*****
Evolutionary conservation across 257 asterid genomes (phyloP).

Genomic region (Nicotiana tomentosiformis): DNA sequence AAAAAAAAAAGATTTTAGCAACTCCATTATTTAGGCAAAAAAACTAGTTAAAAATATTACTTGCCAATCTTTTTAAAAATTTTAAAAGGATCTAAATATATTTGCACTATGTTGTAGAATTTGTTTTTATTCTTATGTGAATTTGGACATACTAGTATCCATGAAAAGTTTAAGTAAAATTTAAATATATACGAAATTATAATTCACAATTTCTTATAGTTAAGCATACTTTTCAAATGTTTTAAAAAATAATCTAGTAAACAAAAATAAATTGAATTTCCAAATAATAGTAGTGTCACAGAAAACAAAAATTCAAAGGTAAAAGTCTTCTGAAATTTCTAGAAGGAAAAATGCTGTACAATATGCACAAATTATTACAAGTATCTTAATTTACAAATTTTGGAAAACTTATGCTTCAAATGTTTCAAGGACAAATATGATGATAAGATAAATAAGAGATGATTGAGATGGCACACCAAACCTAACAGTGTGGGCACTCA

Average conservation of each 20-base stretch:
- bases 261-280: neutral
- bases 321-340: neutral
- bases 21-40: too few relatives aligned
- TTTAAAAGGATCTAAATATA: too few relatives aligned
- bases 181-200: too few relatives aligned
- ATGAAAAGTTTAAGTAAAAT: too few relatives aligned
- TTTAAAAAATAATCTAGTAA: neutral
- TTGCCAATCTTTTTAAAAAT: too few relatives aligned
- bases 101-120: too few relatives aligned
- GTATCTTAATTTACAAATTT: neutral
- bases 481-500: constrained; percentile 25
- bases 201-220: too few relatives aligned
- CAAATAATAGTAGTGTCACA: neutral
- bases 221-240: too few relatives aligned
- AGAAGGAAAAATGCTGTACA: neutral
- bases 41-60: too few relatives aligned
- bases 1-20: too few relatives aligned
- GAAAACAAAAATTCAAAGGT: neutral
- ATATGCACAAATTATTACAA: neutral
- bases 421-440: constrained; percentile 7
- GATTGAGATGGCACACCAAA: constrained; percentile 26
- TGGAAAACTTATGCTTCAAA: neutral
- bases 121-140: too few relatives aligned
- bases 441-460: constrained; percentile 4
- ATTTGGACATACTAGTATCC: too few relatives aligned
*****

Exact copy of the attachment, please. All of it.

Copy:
Evolutionary conservation across 257 asterid genomes (phyloP).

Genomic region (Nicotiana tomentosiformis): DNA sequence AAAAAAAAAAGATTTTAGCAACTCCATTATTTAGGCAAAAAAACTAGTTAAAAATATTACTTGCCAATCTTTTTAAAAATTTTAAAAGGATCTAAATATATTTGCACTATGTTGTAGAATTTGTTTTTATTCTTATGTGAATTTGGACATACTAGTATCCATGAAAAGTTTAAGTAAAATTTAAATATATACGAAATTATAATTCACAATTTCTTATAGTTAAGCATACTTTTCAAATGTTTTAAAAAATAATCTAGTAAACAAAAATAAATTGAATTTCCAAATAATAGTAGTGTCACAGAAAACAAAAATTCAAAGGTAAAAGTCTTCTGAAATTTCTAGAAGGAAAAATGCTGTACAATATGCACAAATTATTACAAGTATCTTAATTTACAAATTTTGGAAAACTTATGCTTCAAATGTTTCAAGGACAAATATGATGATAAGATAAATAAGAGATGATTGAGATGGCACACCAAACCTAACAGTGTGGGCACTCA

Average conservation of each 20-base stretch:
- bases 261-280: neutral
- bases 321-340: neutral
- bases 21-40: too few relatives aligned
- TTTAAAAGGATCTAAATATA: too few relatives aligned
- bases 181-200: too few relatives aligned
- ATGAAAAGTTTAAGTAAAAT: too few relatives aligned
- TTTAAAAAATAATCTAGTAA: neutral
- TTGCCAATCTTTTTAAAAAT: too few relatives aligned
- bases 101-120: too few relatives aligned
- GTATCTTAATTTACAAATTT: neutral
- bases 481-500: constrained; percentile 25
- bases 201-220: too few relatives aligned
- CAAATAATAGTAGTGTCACA: neutral
- bases 221-240: too few relatives aligned
- AGAAGGAAAAATGCTGTACA: neutral
- bases 41-60: too few relatives aligned
- bases 1-20: too few relatives aligned
- GAAAACAAAAATTCAAAGGT: neutral
- ATATGCACAAATTATTACAA: neutral
- bases 421-440: constrained; percentile 7
- GATTGAGATGGCACACCAAA: constrained; percentile 26
- TGGAAAACTTATGCTTCAAA: neutral
- bases 121-140: too few relatives aligned
- bases 441-460: constrained; percentile 4
- ATTTGGACATACTAGTATCC: too few relatives aligned